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New Stanford TV show “At Bay” takes a sardonic look at Silicon startup culture


Student film production is hard. Imagine having to do an immense group project that meets over multiple months with at least 10 people involved. And that barely comes close to describing the difficulties present in working on any student production. A suitable location has to be booked, usually for multiple days. Scores of lines have to be written and memorized, and rewritten and rememorized. Hundreds of hours of footage must be meticulously edited, just to produce a few minutes of final film. Imagine doing all that, while still not failing out of your classes.

So I usually grade leniently when reviewing a student production, understanding that every student work is a laborious act of love made by people who feel the same way about film that I do. But the student-produced web serial “At Bay,” needs no such qualification. Created by Jay Moon ’17 and Katie Adams ’17, it can stand on its own as a complete work . It’s not perfect – it drags here and there – but it is quite thrilling and entertaining. And it’s one of the most accurate depictions of the Stanford undergraduate life I have ever seen.

“At Bay” is a techno-thriller in the “Social Network”/”Mr. Robot” vein. It revolves around four students and their lucrative(?) startup. Founder Felicia Elliot (Ellen Woods) is a type-A perfectionist who can’t produce a single, unforced compliment. April (Sarika Reddy) is her friend and co-founder – an intelligent young woman who begins to realize the superficiality of all her relationships. The ragtag-and-ramen-noodles Beatles are rounded out by Oliver (Ben Kaufman), their charming and smarmy CFO, and Seth (Elias Mooring), the company’s socially-awkward and self-doubting head engineer. Together they’ve created “Curate,” a photo-sharing app that could potentially make them rich — if they don’t royally screw up their release.

Adams and Moon’s writing is very well constructed. The story clips along at a steady pace, setting up challenges for the foursome which require energy and investment to be solved – only for new difficulties to emerge when they start to pull ahead. The depiction of Stanford startup culture feels incredibly accurate (certainly aided by the fact that Moon is actually a C.S. major). And a highly effective undercurrent of black humor runs throughout. The show makes one of its most effective critiques of the modern digital age when Seth refuses to have his photo taken at a party, as it might compromise his future chances of running for the White House. If anything, I wish this black humor was pushed further. There is something highly absurd about people with no life knowledge or social skills being entrusted with more money than most human beings will ever make. Hopefully, future episodes will do just that.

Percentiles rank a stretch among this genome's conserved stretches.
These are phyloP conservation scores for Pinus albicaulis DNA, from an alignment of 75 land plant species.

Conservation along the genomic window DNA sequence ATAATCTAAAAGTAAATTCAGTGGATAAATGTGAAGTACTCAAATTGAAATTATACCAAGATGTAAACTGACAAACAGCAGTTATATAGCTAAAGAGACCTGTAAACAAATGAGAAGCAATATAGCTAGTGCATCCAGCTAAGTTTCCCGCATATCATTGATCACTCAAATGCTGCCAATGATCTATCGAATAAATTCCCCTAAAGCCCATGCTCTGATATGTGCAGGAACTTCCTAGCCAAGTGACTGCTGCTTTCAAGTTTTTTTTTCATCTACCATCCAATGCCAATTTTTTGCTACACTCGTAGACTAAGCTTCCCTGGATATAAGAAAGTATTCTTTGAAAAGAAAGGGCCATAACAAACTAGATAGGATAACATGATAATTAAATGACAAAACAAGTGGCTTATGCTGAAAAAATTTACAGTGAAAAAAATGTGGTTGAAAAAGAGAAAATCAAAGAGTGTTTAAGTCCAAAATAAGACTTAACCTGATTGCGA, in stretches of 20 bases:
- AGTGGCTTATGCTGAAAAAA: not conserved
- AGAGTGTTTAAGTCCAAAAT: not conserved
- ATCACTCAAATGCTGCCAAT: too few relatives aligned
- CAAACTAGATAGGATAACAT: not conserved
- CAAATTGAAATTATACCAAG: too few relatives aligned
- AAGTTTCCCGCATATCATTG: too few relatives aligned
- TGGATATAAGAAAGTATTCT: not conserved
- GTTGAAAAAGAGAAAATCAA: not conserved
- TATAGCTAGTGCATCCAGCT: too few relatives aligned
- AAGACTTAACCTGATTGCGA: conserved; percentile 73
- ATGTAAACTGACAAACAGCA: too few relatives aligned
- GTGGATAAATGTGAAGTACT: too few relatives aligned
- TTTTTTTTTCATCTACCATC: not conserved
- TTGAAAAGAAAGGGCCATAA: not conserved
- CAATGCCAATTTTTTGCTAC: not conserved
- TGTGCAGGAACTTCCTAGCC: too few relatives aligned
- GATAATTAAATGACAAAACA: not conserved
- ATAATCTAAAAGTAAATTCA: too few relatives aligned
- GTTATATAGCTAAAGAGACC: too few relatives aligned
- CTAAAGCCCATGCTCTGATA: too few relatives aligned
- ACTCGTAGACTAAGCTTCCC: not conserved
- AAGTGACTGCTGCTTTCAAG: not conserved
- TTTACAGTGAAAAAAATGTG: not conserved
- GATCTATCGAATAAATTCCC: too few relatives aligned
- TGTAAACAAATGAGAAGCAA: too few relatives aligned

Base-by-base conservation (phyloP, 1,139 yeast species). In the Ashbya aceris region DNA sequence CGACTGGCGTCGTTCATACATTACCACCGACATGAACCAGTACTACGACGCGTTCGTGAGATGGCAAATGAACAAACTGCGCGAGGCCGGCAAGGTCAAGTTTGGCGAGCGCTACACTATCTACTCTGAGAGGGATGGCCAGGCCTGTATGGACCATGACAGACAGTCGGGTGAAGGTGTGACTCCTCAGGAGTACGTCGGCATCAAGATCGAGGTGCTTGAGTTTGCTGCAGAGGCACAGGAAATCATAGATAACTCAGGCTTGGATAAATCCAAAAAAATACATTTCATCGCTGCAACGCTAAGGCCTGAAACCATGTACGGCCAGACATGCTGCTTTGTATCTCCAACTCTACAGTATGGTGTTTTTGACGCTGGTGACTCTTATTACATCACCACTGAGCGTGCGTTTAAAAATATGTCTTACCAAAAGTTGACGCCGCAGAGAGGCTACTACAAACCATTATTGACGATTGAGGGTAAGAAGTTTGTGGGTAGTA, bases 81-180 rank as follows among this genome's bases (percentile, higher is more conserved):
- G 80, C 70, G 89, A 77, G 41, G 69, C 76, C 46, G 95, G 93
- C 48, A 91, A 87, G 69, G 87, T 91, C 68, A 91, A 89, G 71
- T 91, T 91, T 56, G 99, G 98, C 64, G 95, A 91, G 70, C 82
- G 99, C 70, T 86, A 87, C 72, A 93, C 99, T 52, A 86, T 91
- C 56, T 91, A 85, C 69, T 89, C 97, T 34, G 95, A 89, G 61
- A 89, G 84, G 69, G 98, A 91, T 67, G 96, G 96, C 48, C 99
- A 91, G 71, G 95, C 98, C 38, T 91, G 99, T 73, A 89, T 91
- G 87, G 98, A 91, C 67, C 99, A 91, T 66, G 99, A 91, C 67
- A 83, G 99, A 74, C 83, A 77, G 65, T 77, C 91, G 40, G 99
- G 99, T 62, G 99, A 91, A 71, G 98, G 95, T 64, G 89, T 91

Moon’s direction is equally strong. Narratively, “At Bay” does not present a very pleasant depiction of Stanford. But visually, this is the best campus has ever looked – with Moon wringing unexpected amounts of beauty and menace from such common Stanford staples as the Dish, Hoover Tower and the Main Quad. The first episode never looks anything less than stunning. And Moon brings in some intriguing directorial flourishes with sound editing and montage which add a witty liveliness.

While some subplots or scenes feel extraneous, this is overall a very well-constructed, professional work – and it puts Moon and Adams on the map as two Stanford filmmakers to watch out for.

Episode One of “At Bay” is available online at


Contact Raymond Maspons at raymondm ‘at’

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Raymond Maspons is a class of 2017 Film & Media Studies major. He was raised in Miami, but born in Los Angeles. One of his particular interests is the unique and subversive thematic or formal qualities that often appear in genre films. Since elementary school he has spent a significantly large amount of his life watching movies and television, and not doing trivial things like homework.